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way short of what had been asked for

per year. It is kind of smoke and

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mirrors.

It has been described as

Hammond's hard hat budget. There is

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an image of a concrete mixer there.

It was a tough budget for him as

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well as for everyone else that it

affects. He didn't have a lot to

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play with.

He didn't. Very high

personal stake for him, because

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after his last budget in March, he

put up national insurance on the

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self employed, and Downing Street

basically told him to undo it, which

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was a humiliating reversal. He had

to get this one right. That's why he

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was so cautious. We knew stamp duty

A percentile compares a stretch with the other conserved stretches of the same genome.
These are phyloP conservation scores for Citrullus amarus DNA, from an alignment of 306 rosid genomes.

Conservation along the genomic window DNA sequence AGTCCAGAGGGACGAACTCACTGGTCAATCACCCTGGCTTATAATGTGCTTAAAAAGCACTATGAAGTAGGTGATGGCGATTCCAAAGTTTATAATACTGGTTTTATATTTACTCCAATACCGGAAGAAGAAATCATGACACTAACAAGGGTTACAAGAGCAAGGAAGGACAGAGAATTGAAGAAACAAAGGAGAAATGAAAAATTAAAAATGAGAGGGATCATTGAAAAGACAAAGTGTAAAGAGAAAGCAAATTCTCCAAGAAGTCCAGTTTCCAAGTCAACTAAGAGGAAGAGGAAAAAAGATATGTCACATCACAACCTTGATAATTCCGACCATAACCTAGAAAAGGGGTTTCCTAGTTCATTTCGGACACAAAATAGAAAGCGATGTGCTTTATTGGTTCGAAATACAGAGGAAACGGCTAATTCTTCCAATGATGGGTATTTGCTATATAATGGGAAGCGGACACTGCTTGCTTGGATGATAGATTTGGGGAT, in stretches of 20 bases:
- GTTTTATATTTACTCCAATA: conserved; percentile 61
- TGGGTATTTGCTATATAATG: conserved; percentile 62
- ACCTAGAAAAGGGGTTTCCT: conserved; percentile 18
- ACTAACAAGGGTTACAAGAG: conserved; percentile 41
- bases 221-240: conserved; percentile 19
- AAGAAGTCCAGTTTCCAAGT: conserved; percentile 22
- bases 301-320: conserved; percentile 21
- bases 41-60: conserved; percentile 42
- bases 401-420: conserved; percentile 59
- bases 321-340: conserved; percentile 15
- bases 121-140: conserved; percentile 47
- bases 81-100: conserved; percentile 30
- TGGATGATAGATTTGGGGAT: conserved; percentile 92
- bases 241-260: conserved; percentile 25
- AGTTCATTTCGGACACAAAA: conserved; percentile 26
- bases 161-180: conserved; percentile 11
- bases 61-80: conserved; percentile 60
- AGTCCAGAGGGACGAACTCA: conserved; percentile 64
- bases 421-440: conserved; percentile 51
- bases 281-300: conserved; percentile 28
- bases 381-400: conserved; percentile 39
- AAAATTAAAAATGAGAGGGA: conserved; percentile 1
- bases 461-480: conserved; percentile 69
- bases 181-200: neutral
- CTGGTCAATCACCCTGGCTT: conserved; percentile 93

was coming, so there was nothing

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surprising in it. Apparently, he had

been running it passed a lot of Tory

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MPs to make sure there was nothing

they could complain about. He played

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it very safe.

Some papers saying

that this budget tells us about the

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Brexit plans. UK faces worst decade

of economic growth in 60 years. The

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deficit will not be wiped out until

at least 2031, and we have to get to

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the other side of Brexit.

The

interesting thing is that it doesn't